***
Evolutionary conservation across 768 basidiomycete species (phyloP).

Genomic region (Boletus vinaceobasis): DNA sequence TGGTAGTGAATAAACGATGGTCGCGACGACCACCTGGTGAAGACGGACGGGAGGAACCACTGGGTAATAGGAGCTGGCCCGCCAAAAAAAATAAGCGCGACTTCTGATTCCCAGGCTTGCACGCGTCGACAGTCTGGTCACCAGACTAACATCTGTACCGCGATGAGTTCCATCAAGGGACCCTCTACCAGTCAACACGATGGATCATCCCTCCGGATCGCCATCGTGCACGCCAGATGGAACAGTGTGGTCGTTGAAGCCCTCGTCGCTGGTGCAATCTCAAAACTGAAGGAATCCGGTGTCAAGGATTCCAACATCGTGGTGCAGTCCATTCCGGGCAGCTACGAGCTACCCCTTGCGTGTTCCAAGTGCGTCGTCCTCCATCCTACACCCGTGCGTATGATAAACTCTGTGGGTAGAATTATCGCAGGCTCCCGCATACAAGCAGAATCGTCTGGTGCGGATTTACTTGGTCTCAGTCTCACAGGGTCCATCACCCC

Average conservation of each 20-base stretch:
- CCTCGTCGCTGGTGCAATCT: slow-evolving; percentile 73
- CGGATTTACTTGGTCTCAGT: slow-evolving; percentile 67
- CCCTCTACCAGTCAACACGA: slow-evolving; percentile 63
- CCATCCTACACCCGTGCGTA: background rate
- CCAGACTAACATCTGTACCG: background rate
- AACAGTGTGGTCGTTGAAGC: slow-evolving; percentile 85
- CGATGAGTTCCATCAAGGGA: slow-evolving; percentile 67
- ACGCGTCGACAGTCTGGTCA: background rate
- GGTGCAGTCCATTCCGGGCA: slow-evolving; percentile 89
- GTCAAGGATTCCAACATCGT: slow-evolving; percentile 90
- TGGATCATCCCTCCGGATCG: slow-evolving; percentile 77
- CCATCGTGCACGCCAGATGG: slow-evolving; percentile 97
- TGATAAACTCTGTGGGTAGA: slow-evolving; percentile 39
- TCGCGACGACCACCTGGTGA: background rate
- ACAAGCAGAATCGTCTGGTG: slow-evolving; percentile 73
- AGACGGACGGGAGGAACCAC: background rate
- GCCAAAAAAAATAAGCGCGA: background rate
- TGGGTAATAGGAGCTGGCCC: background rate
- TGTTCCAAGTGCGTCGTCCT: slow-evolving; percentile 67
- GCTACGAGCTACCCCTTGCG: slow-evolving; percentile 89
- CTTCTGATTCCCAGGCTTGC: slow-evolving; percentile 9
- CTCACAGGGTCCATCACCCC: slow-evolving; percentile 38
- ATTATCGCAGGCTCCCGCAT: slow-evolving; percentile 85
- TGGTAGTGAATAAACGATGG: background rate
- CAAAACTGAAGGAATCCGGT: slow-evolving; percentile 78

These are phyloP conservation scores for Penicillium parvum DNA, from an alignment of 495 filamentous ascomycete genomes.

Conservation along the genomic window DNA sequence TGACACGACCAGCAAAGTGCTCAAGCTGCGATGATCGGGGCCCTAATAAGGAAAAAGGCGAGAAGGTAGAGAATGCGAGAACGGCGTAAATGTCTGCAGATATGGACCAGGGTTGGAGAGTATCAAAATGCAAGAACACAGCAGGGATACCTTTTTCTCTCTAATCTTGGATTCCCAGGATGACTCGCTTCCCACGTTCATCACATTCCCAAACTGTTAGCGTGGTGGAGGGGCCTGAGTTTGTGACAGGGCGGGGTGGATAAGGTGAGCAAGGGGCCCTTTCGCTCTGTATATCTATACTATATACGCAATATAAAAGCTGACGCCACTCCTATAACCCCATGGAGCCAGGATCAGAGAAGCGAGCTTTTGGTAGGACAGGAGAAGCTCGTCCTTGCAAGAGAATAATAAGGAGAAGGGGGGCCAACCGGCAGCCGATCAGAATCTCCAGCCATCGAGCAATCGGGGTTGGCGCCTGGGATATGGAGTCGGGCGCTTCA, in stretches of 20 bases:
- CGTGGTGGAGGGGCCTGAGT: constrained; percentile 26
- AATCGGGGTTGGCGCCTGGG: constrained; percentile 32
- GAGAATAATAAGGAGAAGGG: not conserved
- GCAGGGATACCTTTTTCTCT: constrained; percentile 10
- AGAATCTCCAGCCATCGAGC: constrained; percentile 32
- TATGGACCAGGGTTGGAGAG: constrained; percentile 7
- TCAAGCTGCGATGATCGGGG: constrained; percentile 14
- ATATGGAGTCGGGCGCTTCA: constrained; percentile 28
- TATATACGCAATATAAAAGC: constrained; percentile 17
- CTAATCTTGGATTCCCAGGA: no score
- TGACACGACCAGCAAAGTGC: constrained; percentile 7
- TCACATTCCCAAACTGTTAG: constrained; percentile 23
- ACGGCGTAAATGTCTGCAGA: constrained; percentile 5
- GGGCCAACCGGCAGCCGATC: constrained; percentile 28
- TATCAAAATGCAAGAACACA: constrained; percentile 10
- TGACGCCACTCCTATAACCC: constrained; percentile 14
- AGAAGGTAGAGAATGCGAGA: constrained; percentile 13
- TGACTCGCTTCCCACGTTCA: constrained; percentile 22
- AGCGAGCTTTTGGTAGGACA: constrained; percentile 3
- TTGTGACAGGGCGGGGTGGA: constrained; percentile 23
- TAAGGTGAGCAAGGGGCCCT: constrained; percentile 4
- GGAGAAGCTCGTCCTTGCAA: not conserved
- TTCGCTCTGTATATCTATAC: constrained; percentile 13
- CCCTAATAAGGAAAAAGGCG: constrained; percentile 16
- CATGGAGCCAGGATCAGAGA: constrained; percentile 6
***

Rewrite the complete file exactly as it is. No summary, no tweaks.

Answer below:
Evolutionary conservation across 768 basidiomycete species (phyloP).

Genomic region (Boletus vinaceobasis): DNA sequence TGGTAGTGAATAAACGATGGTCGCGACGACCACCTGGTGAAGACGGACGGGAGGAACCACTGGGTAATAGGAGCTGGCCCGCCAAAAAAAATAAGCGCGACTTCTGATTCCCAGGCTTGCACGCGTCGACAGTCTGGTCACCAGACTAACATCTGTACCGCGATGAGTTCCATCAAGGGACCCTCTACCAGTCAACACGATGGATCATCCCTCCGGATCGCCATCGTGCACGCCAGATGGAACAGTGTGGTCGTTGAAGCCCTCGTCGCTGGTGCAATCTCAAAACTGAAGGAATCCGGTGTCAAGGATTCCAACATCGTGGTGCAGTCCATTCCGGGCAGCTACGAGCTACCCCTTGCGTGTTCCAAGTGCGTCGTCCTCCATCCTACACCCGTGCGTATGATAAACTCTGTGGGTAGAATTATCGCAGGCTCCCGCATACAAGCAGAATCGTCTGGTGCGGATTTACTTGGTCTCAGTCTCACAGGGTCCATCACCCC

Average conservation of each 20-base stretch:
- CCTCGTCGCTGGTGCAATCT: slow-evolving; percentile 73
- CGGATTTACTTGGTCTCAGT: slow-evolving; percentile 67
- CCCTCTACCAGTCAACACGA: slow-evolving; percentile 63
- CCATCCTACACCCGTGCGTA: background rate
- CCAGACTAACATCTGTACCG: background rate
- AACAGTGTGGTCGTTGAAGC: slow-evolving; percentile 85
- CGATGAGTTCCATCAAGGGA: slow-evolving; percentile 67
- ACGCGTCGACAGTCTGGTCA: background rate
- GGTGCAGTCCATTCCGGGCA: slow-evolving; percentile 89
- GTCAAGGATTCCAACATCGT: slow-evolving; percentile 90
- TGGATCATCCCTCCGGATCG: slow-evolving; percentile 77
- CCATCGTGCACGCCAGATGG: slow-evolving; percentile 97
- TGATAAACTCTGTGGGTAGA: slow-evolving; percentile 39
- TCGCGACGACCACCTGGTGA: background rate
- ACAAGCAGAATCGTCTGGTG: slow-evolving; percentile 73
- AGACGGACGGGAGGAACCAC: background rate
- GCCAAAAAAAATAAGCGCGA: background rate
- TGGGTAATAGGAGCTGGCCC: background rate
- TGTTCCAAGTGCGTCGTCCT: slow-evolving; percentile 67
- GCTACGAGCTACCCCTTGCG: slow-evolving; percentile 89
- CTTCTGATTCCCAGGCTTGC: slow-evolving; percentile 9
- CTCACAGGGTCCATCACCCC: slow-evolving; percentile 38
- ATTATCGCAGGCTCCCGCAT: slow-evolving; percentile 85
- TGGTAGTGAATAAACGATGG: background rate
- CAAAACTGAAGGAATCCGGT: slow-evolving; percentile 78

These are phyloP conservation scores for Penicillium parvum DNA, from an alignment of 495 filamentous ascomycete genomes.

Conservation along the genomic window DNA sequence TGACACGACCAGCAAAGTGCTCAAGCTGCGATGATCGGGGCCCTAATAAGGAAAAAGGCGAGAAGGTAGAGAATGCGAGAACGGCGTAAATGTCTGCAGATATGGACCAGGGTTGGAGAGTATCAAAATGCAAGAACACAGCAGGGATACCTTTTTCTCTCTAATCTTGGATTCCCAGGATGACTCGCTTCCCACGTTCATCACATTCCCAAACTGTTAGCGTGGTGGAGGGGCCTGAGTTTGTGACAGGGCGGGGTGGATAAGGTGAGCAAGGGGCCCTTTCGCTCTGTATATCTATACTATATACGCAATATAAAAGCTGACGCCACTCCTATAACCCCATGGAGCCAGGATCAGAGAAGCGAGCTTTTGGTAGGACAGGAGAAGCTCGTCCTTGCAAGAGAATAATAAGGAGAAGGGGGGCCAACCGGCAGCCGATCAGAATCTCCAGCCATCGAGCAATCGGGGTTGGCGCCTGGGATATGGAGTCGGGCGCTTCA, in stretches of 20 bases:
- CGTGGTGGAGGGGCCTGAGT: constrained; percentile 26
- AATCGGGGTTGGCGCCTGGG: constrained; percentile 32
- GAGAATAATAAGGAGAAGGG: not conserved
- GCAGGGATACCTTTTTCTCT: constrained; percentile 10
- AGAATCTCCAGCCATCGAGC: constrained; percentile 32
- TATGGACCAGGGTTGGAGAG: constrained; percentile 7
- TCAAGCTGCGATGATCGGGG: constrained; percentile 14
- ATATGGAGTCGGGCGCTTCA: constrained; percentile 28
- TATATACGCAATATAAAAGC: constrained; percentile 17
- CTAATCTTGGATTCCCAGGA: no score
- TGACACGACCAGCAAAGTGC: constrained; percentile 7
- TCACATTCCCAAACTGTTAG: constrained; percentile 23
- ACGGCGTAAATGTCTGCAGA: constrained; percentile 5
- GGGCCAACCGGCAGCCGATC: constrained; percentile 28
- TATCAAAATGCAAGAACACA: constrained; percentile 10
- TGACGCCACTCCTATAACCC: constrained; percentile 14
- AGAAGGTAGAGAATGCGAGA: constrained; percentile 13
- TGACTCGCTTCCCACGTTCA: constrained; percentile 22
- AGCGAGCTTTTGGTAGGACA: constrained; percentile 3
- TTGTGACAGGGCGGGGTGGA: constrained; percentile 23
- TAAGGTGAGCAAGGGGCCCT: constrained; percentile 4
- GGAGAAGCTCGTCCTTGCAA: not conserved
- TTCGCTCTGTATATCTATAC: constrained; percentile 13
- CCCTAATAAGGAAAAAGGCG: constrained; percentile 16
- CATGGAGCCAGGATCAGAGA: constrained; percentile 6